For the time being, Snyk’s support for reachable vulnerabilities analysis applies only to Java, Maven and Gradle projects, and it is only provided with the CLI tests or the Snyk UI when you test a project. Git support is coming soon though!
Identify security vulnerabilities based on their reachability from your code:
Make sure you’re using the latest Snyk CLI version
Navigate to the folder of your application and relevant manifest files
snyk test --reachable
If any reachable vulnerabilities are found, the test output will be similar to the following screenshot:
Actually, you can monitor all of this information in the Snyk UI.
Proceed to push a snapshot of this manifest to Snyk so we can monitor it continuously for you and send alerts. To monitor the project run:
snyk monitor --reachable
Now we can filter all security issues by reachable vulnerabilities and prioritize those for a fix first:
If you are interested in more information on the reachable vulnerabilities feature see the following blog posts:
A technical deep dive: Reachable vulnerabilities: how to effectively prioritize open source security by Krysztof Huszcza
The importance of prioritization of security vulnerabilities in composition analysis software: Optimizing prioritization with deep application-level context by Daniel Berman and Michael Komraz and Daniel’s write-up on the announcement of developer-first prioritization capabilities.
License compliance policies
Challenge: You’re experiencing the challenges of enterprise security software if you struggle with the following asks from the legal department:
We need a list of all your open source libraries, across all application projects.
It is imperative that we do not violate license and copyright laws by unknowingly distributing copyleft software that violates its license policy.
Solution: Snyk enables you to address enterprise security and licensing compliance issues in two ways:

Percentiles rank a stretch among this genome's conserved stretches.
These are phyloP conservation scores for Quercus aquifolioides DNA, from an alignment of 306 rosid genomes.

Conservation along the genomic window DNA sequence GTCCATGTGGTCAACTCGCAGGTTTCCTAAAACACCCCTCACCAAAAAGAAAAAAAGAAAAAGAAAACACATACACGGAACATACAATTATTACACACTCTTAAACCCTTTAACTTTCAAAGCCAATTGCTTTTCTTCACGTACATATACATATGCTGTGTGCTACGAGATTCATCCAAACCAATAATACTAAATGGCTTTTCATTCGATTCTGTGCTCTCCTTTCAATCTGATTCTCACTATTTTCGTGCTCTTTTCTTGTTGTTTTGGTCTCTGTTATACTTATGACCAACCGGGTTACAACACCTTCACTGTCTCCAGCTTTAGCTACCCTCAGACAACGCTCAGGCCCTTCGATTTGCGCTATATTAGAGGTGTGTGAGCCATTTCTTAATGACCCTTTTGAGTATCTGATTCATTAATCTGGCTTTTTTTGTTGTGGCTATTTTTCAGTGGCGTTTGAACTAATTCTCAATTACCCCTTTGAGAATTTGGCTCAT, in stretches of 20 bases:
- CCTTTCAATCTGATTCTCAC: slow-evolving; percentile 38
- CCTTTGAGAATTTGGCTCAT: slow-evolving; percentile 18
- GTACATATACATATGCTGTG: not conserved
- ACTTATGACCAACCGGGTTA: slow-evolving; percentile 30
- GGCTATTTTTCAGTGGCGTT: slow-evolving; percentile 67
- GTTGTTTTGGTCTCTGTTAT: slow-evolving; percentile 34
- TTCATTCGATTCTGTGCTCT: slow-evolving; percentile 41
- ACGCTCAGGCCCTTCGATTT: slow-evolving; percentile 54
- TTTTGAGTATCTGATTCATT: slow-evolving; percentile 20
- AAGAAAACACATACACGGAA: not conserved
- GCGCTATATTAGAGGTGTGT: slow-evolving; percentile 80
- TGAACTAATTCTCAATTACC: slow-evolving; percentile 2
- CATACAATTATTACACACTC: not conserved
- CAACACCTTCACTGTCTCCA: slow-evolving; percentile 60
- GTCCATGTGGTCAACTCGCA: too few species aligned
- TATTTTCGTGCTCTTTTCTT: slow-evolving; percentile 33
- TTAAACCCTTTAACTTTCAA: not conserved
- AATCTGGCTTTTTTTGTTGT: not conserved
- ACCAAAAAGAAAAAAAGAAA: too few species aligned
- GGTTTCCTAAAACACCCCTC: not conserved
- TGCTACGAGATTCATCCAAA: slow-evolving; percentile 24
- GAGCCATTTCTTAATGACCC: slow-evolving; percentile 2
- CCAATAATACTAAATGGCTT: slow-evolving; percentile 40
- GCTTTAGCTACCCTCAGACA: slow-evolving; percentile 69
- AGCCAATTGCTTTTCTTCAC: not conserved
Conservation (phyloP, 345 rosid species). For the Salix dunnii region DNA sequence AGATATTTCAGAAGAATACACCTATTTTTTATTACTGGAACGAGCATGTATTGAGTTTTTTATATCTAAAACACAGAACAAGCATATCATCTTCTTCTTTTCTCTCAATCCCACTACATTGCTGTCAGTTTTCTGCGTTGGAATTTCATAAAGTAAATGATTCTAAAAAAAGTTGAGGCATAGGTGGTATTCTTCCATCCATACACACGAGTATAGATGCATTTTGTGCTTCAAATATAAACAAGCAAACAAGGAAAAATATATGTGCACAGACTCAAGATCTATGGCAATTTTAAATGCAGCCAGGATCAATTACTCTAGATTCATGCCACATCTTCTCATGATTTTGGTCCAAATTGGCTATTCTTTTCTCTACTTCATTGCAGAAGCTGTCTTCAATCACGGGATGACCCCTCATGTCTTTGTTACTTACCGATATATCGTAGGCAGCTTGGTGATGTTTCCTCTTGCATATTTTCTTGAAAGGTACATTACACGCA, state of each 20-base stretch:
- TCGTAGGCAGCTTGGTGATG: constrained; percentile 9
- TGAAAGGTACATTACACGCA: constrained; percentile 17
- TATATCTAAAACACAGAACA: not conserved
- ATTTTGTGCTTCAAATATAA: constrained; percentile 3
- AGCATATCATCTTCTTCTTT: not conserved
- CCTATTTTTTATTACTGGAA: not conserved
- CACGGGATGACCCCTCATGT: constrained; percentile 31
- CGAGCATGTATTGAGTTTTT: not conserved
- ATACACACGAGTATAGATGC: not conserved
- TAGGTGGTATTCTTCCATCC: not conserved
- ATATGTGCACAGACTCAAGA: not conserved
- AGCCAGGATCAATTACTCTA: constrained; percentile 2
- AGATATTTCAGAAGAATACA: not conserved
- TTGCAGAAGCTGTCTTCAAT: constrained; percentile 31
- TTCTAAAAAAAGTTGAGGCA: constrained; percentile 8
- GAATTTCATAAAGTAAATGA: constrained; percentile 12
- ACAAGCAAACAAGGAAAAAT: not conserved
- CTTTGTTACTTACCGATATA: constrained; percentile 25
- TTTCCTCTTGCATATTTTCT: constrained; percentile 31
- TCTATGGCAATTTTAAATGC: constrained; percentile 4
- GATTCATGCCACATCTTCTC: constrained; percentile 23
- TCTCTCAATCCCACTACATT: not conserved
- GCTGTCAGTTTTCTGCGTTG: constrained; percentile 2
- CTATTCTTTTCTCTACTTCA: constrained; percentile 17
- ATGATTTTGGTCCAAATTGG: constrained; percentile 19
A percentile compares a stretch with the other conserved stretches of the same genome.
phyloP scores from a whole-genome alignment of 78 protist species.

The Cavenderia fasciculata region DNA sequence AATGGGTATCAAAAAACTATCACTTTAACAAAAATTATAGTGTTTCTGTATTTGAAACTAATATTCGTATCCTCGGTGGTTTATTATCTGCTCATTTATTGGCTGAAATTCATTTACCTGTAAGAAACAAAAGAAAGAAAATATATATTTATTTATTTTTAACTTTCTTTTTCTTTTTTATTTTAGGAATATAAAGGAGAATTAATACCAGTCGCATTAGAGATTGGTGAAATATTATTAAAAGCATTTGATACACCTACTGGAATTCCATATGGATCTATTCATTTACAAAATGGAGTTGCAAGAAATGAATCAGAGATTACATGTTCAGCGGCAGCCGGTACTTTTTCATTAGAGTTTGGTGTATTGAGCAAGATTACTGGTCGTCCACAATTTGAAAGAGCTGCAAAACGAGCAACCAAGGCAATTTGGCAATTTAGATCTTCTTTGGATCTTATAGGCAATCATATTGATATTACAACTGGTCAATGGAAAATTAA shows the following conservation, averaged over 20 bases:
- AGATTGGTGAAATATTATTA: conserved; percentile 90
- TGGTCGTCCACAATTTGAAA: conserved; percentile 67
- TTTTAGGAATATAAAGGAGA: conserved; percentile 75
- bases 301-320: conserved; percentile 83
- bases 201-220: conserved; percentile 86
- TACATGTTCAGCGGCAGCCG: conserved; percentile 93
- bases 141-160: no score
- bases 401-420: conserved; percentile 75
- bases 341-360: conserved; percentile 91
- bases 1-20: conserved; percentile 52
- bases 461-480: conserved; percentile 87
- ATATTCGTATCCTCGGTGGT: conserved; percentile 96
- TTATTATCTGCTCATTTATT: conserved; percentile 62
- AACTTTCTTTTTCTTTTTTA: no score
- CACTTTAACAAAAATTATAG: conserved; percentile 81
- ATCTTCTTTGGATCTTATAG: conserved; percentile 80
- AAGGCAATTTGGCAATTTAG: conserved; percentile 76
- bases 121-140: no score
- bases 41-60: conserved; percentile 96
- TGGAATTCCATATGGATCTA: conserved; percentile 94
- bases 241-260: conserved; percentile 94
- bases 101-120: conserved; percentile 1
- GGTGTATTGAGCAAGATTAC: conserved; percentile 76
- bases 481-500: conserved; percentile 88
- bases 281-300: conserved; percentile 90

It provides you with a report of all of your license usage across projects, which you can export as CSV.
It allows you to set open source software license policies, enforceable at a project and organization level, in order to stay compliant with your business’s legal department guidelines.
Software license management
Snyk’s Reports tab allows you to view all of the licenses that your projects are using, across all imported projects and organizations if needed.
You can further filter the list as needed or sort it by the number of dependencies or projects which are impacted by specific licenses. This is going to be handy to quickly prioritize the legal requirements that need to be addressed by specific license violations.
If you need to export the list for further collaboration, with another team via spreadsheet, just go ahead and click the Export as CSV button to create a software bill of materials that includes your licenses.
Establishing a license policy across an organization is a common thing to ensure the business doesn’t risk legal actions due to improper use of software libraries, or even more severe, completely violates them.
To address this concern, Snyk has the ability to set a license policy for projects to ensure that these projects fail the license check in a build, or a continuous integration pipeline.
You can set such security policies at a very granular level, to be applied to projects which match specific attributes. This helps to make sure teams have enough freedom to run independently with the proper guard-rails in place.
How do you establish a policy on the Snyk UI?